A split core view of vein from sample “BA1B 4-4 3-8”, sampled from 11.06 m depth. The red box shows the location of B (not to scale). B Petrographic view of the iron encrusted “polygonal zone” that contains fossilized microbial biosignatures. The matrix is composed of aragonite (labeled “arag”), and a brecciated waxy green serpentine (labeled “srp”) clast bounds the bottom margin of the polygonal zone. The locations of Frutexites-like microstromatolite structures are indicated by arrows.

Under plane-polarized light, the vein is characterized by coarse interlocking rhombic crystals with clear colorless interiors and grain boundaries. The primary vein mineralogy is composed of aragonite as determined by Raman spectroscopy (Fig. S2). Successive stages of carbonate precipitation resulting from crack-seal style vein fracturing can be seen by numerous linear cross-cutting fractures that are filled with later generations of carbonate growth and are further highlighted in areas where earlier carbonate crystal boundaries have been encrusted by orange and red colored iron oxide precipitates (Fig. 1). Along with iron oxides, there are adjacent opaque euhedral sulfides cemented throughout the vein, sometimes appearing intermixed with iron oxides (e.g., Fig. S3). Also cemented within the vein are brecciated fragments of an earlier waxy green serpentine vein (labeled “srp” in Fig. 1), many fragments of which are seen encrusted by rinds of iron oxide precipitates and cemented in place by sparry carbonate precipitates.

Within this vein, there is a small area containing structures resembling morphological biosignatures (Fig. 1A, red box). This zone represents a distinct stage of fracturing and precipitation as shown by near-total encrustation by iron oxide precipitates along its perimeter, which defines a roughly polygonal area approximately 1.3 mm by 0.5 mm in size (Fig. 1B, area outlined by red dashes). This iron oxide encrusted polygonal zone is bounded on one side by an earlier brecciated “waxy green” serpentine vein and on the remaining sides by apparently distinct generations of aragonite precipitates. Within the polygonal zone there are two varieties of filamentous structures as well as laminated precipitates resembling microstromatolites as described below.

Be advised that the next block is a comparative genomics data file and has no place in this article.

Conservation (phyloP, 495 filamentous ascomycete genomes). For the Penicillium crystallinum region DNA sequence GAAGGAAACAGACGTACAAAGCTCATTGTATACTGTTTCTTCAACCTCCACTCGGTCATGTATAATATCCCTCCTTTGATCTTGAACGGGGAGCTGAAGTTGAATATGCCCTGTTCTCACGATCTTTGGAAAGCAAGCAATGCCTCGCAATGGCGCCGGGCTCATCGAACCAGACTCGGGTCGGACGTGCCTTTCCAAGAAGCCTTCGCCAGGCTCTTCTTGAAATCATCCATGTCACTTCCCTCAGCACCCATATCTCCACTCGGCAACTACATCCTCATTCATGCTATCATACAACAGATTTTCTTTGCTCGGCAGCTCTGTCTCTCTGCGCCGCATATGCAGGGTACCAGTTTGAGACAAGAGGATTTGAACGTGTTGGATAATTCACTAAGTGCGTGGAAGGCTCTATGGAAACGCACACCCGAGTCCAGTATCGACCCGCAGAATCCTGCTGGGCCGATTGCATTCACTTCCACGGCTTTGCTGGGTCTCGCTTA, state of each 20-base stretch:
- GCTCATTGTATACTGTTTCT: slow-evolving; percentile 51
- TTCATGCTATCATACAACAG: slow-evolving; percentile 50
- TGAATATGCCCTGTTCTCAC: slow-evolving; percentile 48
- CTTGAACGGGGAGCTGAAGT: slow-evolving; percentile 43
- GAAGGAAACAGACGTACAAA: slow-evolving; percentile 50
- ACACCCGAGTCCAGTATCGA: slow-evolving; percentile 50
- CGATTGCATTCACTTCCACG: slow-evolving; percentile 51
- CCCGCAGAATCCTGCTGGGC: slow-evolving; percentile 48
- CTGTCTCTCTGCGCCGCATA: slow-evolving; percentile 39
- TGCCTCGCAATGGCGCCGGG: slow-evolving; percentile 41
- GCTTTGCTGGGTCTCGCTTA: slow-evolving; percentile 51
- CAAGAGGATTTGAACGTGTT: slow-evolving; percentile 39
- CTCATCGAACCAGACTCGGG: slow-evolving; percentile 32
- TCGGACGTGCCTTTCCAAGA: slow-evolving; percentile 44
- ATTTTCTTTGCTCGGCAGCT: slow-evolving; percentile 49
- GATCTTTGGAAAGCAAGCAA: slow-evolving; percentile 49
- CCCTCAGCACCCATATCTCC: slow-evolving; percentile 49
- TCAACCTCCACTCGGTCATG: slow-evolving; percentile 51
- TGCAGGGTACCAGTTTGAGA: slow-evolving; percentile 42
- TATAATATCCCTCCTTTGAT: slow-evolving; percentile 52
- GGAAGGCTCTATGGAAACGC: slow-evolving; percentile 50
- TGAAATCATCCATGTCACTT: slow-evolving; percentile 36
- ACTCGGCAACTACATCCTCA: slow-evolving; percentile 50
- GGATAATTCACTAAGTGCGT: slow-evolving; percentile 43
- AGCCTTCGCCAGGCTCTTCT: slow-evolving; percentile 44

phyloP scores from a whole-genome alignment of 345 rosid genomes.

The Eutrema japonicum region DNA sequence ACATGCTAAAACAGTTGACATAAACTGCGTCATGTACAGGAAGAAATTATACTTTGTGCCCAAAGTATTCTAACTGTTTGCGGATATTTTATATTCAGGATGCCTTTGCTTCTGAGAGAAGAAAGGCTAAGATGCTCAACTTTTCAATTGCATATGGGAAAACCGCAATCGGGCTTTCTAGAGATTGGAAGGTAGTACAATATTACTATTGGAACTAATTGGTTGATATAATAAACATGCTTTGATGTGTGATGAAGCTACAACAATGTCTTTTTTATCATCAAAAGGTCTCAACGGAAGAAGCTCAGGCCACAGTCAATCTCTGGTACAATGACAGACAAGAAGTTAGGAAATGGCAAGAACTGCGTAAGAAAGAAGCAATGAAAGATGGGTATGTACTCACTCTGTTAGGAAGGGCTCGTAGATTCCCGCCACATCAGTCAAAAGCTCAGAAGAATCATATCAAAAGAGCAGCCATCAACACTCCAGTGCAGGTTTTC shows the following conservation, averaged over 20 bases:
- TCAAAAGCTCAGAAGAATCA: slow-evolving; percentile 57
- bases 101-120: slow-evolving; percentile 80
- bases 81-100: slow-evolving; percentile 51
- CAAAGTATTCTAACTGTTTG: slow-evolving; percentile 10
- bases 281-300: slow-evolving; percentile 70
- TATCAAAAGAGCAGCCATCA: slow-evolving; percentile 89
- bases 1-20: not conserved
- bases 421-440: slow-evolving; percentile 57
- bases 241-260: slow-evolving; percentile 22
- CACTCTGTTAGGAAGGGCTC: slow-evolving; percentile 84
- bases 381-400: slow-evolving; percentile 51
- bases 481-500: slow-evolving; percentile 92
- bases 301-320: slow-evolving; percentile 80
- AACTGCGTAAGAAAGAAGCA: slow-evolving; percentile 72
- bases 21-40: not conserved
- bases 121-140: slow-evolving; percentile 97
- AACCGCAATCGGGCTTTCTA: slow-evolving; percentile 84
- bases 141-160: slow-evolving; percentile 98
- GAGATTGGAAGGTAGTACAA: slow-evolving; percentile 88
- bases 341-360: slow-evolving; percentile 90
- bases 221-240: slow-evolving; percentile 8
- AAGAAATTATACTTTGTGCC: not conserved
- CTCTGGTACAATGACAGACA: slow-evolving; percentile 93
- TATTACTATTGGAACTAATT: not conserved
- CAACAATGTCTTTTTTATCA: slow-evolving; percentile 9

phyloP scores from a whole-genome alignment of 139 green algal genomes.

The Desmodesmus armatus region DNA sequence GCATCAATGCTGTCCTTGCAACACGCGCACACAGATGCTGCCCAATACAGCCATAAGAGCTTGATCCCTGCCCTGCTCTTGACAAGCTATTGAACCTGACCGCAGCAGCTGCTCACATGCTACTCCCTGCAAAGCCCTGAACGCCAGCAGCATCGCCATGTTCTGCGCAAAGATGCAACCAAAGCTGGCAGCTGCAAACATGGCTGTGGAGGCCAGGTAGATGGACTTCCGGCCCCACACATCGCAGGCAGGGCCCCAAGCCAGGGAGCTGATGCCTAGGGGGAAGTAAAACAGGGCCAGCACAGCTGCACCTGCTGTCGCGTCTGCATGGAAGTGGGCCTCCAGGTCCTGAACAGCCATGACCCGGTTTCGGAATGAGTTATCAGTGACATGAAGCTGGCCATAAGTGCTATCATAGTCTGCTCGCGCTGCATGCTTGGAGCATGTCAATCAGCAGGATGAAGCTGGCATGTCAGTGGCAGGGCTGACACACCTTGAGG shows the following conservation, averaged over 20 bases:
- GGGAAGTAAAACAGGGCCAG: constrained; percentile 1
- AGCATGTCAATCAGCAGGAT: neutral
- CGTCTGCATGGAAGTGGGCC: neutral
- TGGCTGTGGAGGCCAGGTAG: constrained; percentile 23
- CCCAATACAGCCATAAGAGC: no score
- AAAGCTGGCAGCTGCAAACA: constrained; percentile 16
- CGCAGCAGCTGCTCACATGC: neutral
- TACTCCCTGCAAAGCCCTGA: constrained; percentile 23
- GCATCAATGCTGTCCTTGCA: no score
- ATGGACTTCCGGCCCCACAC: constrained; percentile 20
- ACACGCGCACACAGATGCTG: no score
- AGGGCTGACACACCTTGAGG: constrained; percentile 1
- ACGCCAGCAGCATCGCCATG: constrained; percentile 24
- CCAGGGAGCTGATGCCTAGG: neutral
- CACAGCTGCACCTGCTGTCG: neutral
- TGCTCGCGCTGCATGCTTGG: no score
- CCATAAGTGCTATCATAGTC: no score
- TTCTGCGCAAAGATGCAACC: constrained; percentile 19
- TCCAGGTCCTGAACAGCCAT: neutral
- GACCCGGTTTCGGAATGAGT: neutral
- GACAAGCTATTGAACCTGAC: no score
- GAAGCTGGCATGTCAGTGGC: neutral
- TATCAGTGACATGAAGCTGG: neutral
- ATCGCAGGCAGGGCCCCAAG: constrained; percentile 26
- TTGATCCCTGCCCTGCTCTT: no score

Filamentous structures

Embedded within the iron-oxide encrusted polygonal zone, we recognize two distinct filamentous morphotypes referred to here as “Type A” and “Type B”. Type A filaments appear larger in thickness and length than Type B, with some specimens exhibiting a maximum length of 70 µm, although longer filaments may occur that are either obscured by pervasive iron oxide precipitates or have been truncated during thin section production. The diameter of Type A filaments ranges from 1.9 µm to 3.6 µm (mean = 2.7 µm; SD (1 σ) = 0.41 µm; n = 83; Fig. S4). Type A filaments occur either floating within the aragonite matrix where filaments are seen entwined among clots of flocculent iron oxide precipitates (Fig. 2B, G), or they appear anchored to the thick iron oxide encrusted walls of the polygonal zone and extend unidirectionally toward the interior of the polygonal zone (Figs. 2A, 3A). Type A filaments exhibit several distinguishing morphological characteristics including rounded terminal filament ends (Fig. 2A); a visible hollow central strand encircled by a marginal wall exhibiting uniform thickness (Fig. 2A, D, F); occasional budding features along the length of the filament (Fig. 2A black arrow); branching of filaments forming either T or Y junctions (e.g., Fig. 2B, F, G); and septal separations along filaments that do not occur at regular intervals (e.g., Fig. 2D). Additionally, some of these septal divisions appear to display narrow channel-like structures (Fig. 2E).

Fig. 2: Filamentous structures preserved within the serpentine-hosted aragonite vein shown via transmitted light microscopy.
figure 2

A Type A filaments anchored to the iron-encrusted polygonal zone wall. Filaments here display rounded terminal ends and occasional budding along stalks (black arrow). B Type A filaments among clusters of laminated and flocculent iron oxide precipitates. C Type A filament interspersed among iron oxides. D Type A filament showing branching at septate division. E Type A filament displaying narrow channel-like structure along septal division. F Example of potential anastomosing among Type A filaments. G Branching Type A filaments adjacent to a cluster of Type B filaments (outlined in red), indicating relative size difference between the two morphotypes. H Thin Type B filaments spanning across iron oxide precipitates. I Dense cluster of Type B filaments with some specimens resembling twisted stalks (white arrows).